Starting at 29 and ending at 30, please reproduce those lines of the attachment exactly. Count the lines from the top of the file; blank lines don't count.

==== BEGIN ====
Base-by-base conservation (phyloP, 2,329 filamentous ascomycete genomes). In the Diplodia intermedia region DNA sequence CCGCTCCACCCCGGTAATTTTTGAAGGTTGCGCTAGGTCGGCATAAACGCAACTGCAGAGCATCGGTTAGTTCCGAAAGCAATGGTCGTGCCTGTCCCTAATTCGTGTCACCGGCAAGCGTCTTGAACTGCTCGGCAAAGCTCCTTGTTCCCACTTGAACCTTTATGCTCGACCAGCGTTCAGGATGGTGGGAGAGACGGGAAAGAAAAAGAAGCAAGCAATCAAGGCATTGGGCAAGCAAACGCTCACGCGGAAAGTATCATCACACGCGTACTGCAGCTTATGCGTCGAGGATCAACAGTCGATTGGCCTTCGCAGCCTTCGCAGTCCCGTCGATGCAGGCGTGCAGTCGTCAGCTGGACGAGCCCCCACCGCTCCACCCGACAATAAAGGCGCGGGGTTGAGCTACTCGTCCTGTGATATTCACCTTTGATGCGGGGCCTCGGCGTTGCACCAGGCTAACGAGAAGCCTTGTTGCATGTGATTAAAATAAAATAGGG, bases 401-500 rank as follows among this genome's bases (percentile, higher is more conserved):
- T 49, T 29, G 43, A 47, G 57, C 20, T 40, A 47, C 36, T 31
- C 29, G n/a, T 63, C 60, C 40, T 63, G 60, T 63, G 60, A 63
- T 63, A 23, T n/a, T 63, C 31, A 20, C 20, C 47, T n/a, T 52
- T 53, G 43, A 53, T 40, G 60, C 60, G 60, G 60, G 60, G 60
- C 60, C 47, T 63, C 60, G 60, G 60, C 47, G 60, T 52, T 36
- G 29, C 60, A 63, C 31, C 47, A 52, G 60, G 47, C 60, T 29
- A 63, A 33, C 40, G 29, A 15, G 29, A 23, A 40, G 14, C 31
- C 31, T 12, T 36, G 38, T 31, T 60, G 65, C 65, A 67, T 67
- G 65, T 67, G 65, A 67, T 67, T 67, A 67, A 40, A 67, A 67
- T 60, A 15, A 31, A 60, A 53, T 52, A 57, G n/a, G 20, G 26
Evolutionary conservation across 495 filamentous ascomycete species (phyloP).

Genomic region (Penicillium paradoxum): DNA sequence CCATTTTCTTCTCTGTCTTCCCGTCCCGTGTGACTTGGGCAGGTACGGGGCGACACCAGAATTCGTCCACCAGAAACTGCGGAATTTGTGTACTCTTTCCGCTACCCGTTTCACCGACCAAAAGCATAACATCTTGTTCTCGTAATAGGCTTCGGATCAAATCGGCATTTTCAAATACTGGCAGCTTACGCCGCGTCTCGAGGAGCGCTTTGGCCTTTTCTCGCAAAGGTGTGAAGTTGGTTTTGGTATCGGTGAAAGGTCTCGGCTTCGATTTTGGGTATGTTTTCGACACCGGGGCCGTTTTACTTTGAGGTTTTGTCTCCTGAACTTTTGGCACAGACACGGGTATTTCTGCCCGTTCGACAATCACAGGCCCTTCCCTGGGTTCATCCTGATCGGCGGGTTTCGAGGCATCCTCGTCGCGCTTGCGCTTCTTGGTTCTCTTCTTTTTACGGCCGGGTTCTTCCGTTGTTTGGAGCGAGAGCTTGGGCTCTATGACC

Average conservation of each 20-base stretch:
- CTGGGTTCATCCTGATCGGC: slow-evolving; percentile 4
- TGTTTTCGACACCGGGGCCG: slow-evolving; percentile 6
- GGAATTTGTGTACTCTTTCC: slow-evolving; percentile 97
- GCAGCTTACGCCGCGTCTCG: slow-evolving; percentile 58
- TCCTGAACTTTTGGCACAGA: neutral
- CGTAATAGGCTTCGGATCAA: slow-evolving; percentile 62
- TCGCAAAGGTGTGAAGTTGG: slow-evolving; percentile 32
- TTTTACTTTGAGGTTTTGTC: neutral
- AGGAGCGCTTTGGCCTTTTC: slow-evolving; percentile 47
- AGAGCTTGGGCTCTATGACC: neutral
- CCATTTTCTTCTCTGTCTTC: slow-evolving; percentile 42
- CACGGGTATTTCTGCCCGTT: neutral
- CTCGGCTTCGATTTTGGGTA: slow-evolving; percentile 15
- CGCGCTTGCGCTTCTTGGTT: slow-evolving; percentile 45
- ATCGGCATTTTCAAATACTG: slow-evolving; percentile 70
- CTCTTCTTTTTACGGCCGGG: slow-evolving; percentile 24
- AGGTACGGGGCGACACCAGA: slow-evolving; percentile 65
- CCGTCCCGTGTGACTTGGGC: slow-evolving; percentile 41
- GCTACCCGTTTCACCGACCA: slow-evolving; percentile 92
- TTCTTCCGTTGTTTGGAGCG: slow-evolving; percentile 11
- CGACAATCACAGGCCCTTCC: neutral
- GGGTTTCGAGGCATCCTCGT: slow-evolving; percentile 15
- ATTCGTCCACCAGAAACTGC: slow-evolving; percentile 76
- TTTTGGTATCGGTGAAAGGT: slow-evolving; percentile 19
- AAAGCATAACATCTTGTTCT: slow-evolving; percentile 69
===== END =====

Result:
- ATCGGCATTTTCAAATACTG: slow-evolving; percentile 70
- CTCTTCTTTTTACGGCCGGG: slow-evolving; percentile 24